Where Did the Israelites Get Dolphin Leather?
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Exodus 26:14 reads, concerning the tabernacle “And make for the tent a covering of tanned ram skins, and a covering of dolphin skins above.” The word rendered ‘dolphin’ has not always been well-translated, since older, and unfortunately also more modern, translations often referred to these as ‘badger skins’ (cf. the King James Version) or ‘goatskins’; but, there is a good case to be made these were dolphins.

But, that demands an answer to the question, “Where did Israelite people get dolphin skins in the middle of the Sinai desert?” There are at least a few options.

(1) They traded with people from modern Qatar, who brought them up from the south.

(2) They traded with the Canaanite peoples or the Phoenicians (which seems far less likely)

(3) They brought these with them from Egypt when they ‘plundered the Egyptians’

The last option seems to me to make the most sense, seeing that Egypt probably traded with Mediterranean peoples. The picture attached to this post is actually from an island in the Mediterranean, Knossos, and was dated to c. 1500 B.C., about the same time the Israelites left Egypt.

All this makes it plausible the Israelites had access to dolphin leather, dyed blue, for the ceiling of the tabernacle (representing ‘the waters of the sky’).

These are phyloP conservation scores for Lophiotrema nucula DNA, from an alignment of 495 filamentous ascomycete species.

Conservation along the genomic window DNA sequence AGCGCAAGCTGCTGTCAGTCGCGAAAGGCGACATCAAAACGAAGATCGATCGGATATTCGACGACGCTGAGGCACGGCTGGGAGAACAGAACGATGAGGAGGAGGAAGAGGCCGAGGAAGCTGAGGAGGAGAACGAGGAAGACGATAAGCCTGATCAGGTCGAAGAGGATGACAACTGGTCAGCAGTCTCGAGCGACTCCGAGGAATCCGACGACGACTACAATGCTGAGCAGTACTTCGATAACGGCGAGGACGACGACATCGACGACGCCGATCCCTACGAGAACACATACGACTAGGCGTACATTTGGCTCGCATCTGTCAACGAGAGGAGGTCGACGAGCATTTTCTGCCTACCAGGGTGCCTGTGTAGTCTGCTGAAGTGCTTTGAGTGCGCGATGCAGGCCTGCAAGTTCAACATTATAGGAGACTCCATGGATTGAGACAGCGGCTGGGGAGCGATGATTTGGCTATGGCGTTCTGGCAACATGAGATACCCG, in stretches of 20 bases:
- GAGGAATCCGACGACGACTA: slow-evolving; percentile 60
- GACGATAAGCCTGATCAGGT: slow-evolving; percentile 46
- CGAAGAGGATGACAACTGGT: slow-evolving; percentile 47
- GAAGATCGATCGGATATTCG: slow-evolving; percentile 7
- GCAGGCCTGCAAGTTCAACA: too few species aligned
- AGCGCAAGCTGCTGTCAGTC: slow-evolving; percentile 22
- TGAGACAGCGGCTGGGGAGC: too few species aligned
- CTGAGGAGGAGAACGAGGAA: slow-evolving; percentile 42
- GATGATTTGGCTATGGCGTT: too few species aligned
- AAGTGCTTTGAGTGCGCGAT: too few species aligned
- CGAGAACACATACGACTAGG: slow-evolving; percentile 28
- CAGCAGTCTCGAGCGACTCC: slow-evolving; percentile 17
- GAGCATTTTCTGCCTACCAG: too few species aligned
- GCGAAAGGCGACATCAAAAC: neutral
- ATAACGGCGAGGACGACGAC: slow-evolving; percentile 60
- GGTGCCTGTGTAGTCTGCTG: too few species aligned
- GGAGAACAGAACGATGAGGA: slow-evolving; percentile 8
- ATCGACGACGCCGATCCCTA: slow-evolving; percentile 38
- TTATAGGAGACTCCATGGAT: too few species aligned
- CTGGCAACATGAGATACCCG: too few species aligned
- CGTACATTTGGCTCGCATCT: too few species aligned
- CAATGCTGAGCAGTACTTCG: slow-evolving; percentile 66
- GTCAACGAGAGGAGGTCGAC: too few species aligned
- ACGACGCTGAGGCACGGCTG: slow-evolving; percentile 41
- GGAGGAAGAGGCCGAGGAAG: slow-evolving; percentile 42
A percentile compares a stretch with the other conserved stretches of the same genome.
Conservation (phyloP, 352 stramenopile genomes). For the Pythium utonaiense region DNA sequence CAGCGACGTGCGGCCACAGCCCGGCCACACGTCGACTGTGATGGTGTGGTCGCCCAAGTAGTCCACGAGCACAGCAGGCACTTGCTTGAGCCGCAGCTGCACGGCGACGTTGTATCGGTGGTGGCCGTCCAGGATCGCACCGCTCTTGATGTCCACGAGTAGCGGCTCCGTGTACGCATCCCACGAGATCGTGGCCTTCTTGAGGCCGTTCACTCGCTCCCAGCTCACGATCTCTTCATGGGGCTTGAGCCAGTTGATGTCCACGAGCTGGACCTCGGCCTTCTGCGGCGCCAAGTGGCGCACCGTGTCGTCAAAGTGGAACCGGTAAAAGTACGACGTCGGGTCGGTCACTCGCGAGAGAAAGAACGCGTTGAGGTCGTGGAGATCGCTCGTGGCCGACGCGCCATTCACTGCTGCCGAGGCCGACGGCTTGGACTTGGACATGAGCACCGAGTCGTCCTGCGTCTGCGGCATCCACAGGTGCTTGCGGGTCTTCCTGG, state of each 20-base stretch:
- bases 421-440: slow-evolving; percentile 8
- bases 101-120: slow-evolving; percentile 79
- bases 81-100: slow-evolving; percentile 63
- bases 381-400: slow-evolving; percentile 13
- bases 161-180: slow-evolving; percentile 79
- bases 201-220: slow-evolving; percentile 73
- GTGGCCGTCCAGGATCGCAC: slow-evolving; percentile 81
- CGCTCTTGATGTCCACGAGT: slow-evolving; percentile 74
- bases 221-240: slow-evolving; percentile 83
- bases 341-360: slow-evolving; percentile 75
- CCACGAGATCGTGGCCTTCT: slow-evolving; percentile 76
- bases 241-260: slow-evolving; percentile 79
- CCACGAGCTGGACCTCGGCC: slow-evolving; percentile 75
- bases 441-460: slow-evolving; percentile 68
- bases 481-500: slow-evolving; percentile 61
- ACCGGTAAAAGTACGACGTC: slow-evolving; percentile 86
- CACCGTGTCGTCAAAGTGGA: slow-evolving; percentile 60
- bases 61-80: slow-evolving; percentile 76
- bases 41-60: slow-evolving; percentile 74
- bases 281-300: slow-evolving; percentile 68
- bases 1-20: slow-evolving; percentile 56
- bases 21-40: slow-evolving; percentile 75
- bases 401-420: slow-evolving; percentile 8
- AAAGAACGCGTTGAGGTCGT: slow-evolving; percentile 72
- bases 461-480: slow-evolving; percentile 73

A modern copy of the ancient Minoan dolphin fresco is installed in place of the original dating from 1500 BC at Knossos palace, Heraklion (Iraklion), Crete, Greece, Europe. Knossos is a Minoan archeological site associated with the Labyrinth and Minotaur of Greek mythology. The Bronze Age palace of Knossos was first built around 1900 BC, destroyed by a large earthquake or foreign invaders in 1700 BC, rebuilt more grandly, then damaged several more times by earthquakes, by invasions, and in 1450 BC by the colossal volcanic eruption of Thera (modern Thira or Santorini). Invading Mycenaeans used Knossos as their capital as they ruled the island of Crete until 1375 BC. Archaeologist Arthur Evans excavated the Palace at Knossos from 1900-1905 and named the Minoan civilization of Crete after king Minos from Greek mythology. Homer’s epic poems of the Iliad and Odyssey are the first Greek literature to mention Minos as a king of Knossos, Crete. Minos was son of Zeus and Europa. Every nine years Minos made King Aegeus pick seven men and seven women to go to the Labyrinth to be eaten by the Minotaur, a creature half man and half bull. After his death, legendary Minos became a judge of the dead in Hades. The vast building complex at Knossos is popularly thought to be the site of the Labyrinth, which Greek mythology says was designed by architect Daedalus with such complexity that no one could ever find its exit. Published by Thames & Hudson Ltd in the book “Art and Archaeology of the Greek World” by Richard Neer 2012.
News Reporter
From Madison, Wisconsin. B.A. Biblical Studies: Moody Bible Institute, Chicago. M.Div. Student at Tyndale Seminary in Toronto, Ontario.

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